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Suggested Citation:"Appendix A: Workshop Agenda." Institute of Medicine. 2010. Mitigating the Nutritional Impacts of the Global Food Price Crisis: Workshop Summary. Washington, DC: The National Academies Press. doi: 10.17226/12698.
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Appendix A
Workshop Agenda

MITIGATING THE NUTRITIONAL IMPACTS OF THE GLOBAL FOOD PRICE CRISIS

JULY 14–16, 2009, WORKSHOP AGENDA


The Kaiser Family Foundation

Barbara Jordan Conference Center

1330 G Street, N.W., Washington, DC 20005


Day One: Tuesday, July 14, 2009

8:30

Continental breakfast available

9:00–9:10

Welcome

Harvey Fineberg, Institute of Medicine President

9:10–9:20

Introduction

Reynaldo Martorell, Emory University, Workshop Moderator

9:20–9:30

Welcome from sponsor

Ellen Piwoz, Global Health Program, Bill & Melinda Gates Foundation

SESSION 1
The Dual Crises: Tandem Threats to Nutrition

Session Objectives:

To set the stage for the deliberations by having an overview of the recent food price crisis and how it, in tandem with the current economic crisis (to be discussed July 15 by Hans Timmer), affects developing countries.

 

Moderator: Reynaldo Martorell, Workshop Planning Committee Chair

Suggested Citation:"Appendix A: Workshop Agenda." Institute of Medicine. 2010. Mitigating the Nutritional Impacts of the Global Food Price Crisis: Workshop Summary. Washington, DC: The National Academies Press. doi: 10.17226/12698.
×

9:30–10:00

The Recent and Current Food Price Crisis and Future Perspectives

Per Pinstrup-Andersen, Cornell University

10:00–10:30

Question and answer session

10:30–10:45

Break

SESSION 2
Impacts on Nutrition

Session Objectives:

To understand the pathways from the food price and economic crises to nutritional impact, including a discussion of existing evidence and vulnerable populations.

 

Moderator: Isatou Jallow, World Food Programme

10:45–11:15

Conceptual Presentation on Pathways to Nutritional Impact

Ricardo Uauy, London School of Hygiene and Tropical Medicine; University of Chile

11:15–11:45

Existing Evidence of Nutritional Impacts

Francesco Branca, World Health Organization

11:45–12:15

Are the Urban Poor Particularly Vulnerable?

Marie Ruel, International Food Policy Research Institute

12:15–1:00

Open discussion

1:00–1:45

Lunch provided

SESSION 3
Responding to the Crises at the Country Level

Session Objectives:

To understand the range of country experiences with the food price and economic crises and their impact on food security and nutrition, as well as country-level responses to these crises.

 

Moderator: Ruth Oniang’o, Rural Outreach Program, Kenya

Suggested Citation:"Appendix A: Workshop Agenda." Institute of Medicine. 2010. Mitigating the Nutritional Impacts of the Global Food Price Crisis: Workshop Summary. Washington, DC: The National Academies Press. doi: 10.17226/12698.
×

1:45–2:05

The Role of Ministries in Responding to the Crises at the Country Level

Ruth Oniang’o, Rural Outreach Program, Kenya

2:05–2:35

Review of National Responses to the Food Crisis

Hafez Ghanem, Food and Agriculture Organization

Country Experiences and Responses: Case Studies

2:35–2:55

The Case of Mexico

Graciela Teruel Belismelis, Iberoamericana University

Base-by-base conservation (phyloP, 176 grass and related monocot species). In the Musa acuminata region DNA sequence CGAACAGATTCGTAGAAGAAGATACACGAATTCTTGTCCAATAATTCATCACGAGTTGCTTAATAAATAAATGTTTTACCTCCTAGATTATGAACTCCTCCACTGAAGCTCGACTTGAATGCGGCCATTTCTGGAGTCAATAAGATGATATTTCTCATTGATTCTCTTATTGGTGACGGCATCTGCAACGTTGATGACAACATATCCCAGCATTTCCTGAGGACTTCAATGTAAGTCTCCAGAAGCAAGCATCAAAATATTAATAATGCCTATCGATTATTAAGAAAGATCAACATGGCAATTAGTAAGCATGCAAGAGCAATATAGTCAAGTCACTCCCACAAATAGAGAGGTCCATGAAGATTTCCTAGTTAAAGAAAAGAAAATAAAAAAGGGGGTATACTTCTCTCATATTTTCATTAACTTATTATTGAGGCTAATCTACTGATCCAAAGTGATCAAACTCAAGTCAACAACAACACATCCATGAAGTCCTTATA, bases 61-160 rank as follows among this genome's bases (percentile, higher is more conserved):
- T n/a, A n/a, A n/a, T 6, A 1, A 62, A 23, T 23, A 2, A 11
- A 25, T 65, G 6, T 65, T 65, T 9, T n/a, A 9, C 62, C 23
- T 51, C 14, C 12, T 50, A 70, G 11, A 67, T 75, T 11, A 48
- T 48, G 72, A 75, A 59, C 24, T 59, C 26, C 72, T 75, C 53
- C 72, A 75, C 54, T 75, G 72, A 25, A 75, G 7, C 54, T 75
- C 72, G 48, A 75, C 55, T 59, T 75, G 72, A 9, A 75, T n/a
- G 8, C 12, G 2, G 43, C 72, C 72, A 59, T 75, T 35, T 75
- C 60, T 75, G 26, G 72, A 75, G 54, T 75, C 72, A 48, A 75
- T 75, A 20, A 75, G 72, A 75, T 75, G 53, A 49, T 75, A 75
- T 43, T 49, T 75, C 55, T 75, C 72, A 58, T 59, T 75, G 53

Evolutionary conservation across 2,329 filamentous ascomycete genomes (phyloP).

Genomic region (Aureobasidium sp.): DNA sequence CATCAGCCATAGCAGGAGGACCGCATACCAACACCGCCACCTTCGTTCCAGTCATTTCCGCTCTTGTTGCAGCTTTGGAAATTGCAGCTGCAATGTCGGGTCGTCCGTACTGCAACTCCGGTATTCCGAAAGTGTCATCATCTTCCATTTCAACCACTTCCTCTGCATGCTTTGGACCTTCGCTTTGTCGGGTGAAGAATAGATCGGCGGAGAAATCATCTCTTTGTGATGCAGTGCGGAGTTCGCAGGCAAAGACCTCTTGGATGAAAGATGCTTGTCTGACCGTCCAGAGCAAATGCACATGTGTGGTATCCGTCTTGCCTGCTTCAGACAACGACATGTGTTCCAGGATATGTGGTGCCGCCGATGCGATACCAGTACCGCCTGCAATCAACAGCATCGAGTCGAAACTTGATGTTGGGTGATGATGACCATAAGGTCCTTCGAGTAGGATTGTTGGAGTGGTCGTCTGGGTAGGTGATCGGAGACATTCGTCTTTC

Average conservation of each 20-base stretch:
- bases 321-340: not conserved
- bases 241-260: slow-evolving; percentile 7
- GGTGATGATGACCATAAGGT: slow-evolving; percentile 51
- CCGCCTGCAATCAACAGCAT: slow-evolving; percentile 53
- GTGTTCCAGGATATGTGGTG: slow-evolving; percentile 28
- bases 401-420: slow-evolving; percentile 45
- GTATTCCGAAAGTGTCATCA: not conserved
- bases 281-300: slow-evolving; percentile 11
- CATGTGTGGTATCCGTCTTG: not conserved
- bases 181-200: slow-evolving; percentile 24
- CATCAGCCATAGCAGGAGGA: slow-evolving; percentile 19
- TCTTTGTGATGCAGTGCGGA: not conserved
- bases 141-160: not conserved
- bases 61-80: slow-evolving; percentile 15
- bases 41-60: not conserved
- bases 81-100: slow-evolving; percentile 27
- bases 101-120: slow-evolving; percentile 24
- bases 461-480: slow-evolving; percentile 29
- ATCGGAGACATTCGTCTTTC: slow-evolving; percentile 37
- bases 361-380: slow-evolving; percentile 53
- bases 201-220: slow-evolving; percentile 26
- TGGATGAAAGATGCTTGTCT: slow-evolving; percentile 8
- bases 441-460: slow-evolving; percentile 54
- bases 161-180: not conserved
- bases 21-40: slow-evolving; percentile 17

2:55–3:15

The Global Food Price Crisis and Food Development Strategy in China

Fangquan Mei, State Council Food and Nutrition Consultant Committee; Chinese Association for Agricultural Modernization

3:15–3:30

Break

3:30–3:50

Food Prices, Consumption, and Nutrition in Ethiopia: Implications of Recent Price Shocks

Paul Dorosh, International Food Policy Research Institute, Ethiopia

3:50–4:10

Bangladesh Case Study

Josephine Iziku Ippe, United Nations Children’s Fund (UNICEF)

4:10–5:15

Moderated discussion

5:15

Adjourn for the day

Day Two: Wednesday, July 15, 2009

8:30

Continental breakfast available

9:00–9:05

Introduction to day two

Reynaldo Martorell, Emory University

Suggested Citation:"Appendix A: Workshop Agenda." Institute of Medicine. 2010. Mitigating the Nutritional Impacts of the Global Food Price Crisis: Workshop Summary. Washington, DC: The National Academies Press. doi: 10.17226/12698.
×

SESSION 4
Revisiting the Dual Crises: Tandem Threats to Nutrition

Session Objectives:

To set the stage for the deliberations by having an overview of the current economic crisis and how it, in tandem with the recent food price crisis (addressed July 14 by Per Pinstrup-Andersen), affects developing countries.

 

Moderator: Reynaldo Martorell, Emory University

9:05–9:35

The Current Economic Crisis and Future Perspectives

Hans Timmer, The World Bank

9:35–10:05

Question and answer session

SESSION 5
A Role for Nutrition Surveillance in Addressing the Global Food Crisis

Session Objectives:

To encourage a broad discussion of nutrition surveillance, including existing nutrition surveillance systems, their capacity to monitor food price fluctuations, and the gaps and needs for improved surveillance.

 

Moderator: Keith West, Johns Hopkins Bloomberg School of Public Health

10:05–10:35

Nutrition Surveillance in Relation to the Food Price and Economic Crises

John Mason, Tulane University

10:35–10:50

Break

10:50–11:50

Strengths and Limitations of Past, Existing, and Budding Nutrition Surveillance Systems (15 minutes/speaker)

 

Andrew Thorne-Lyman, Helen Keller International Nutrition Surveillance Projects; Harvard School of Public Health

Chris Hillbruner, FEWS NET; Chemonics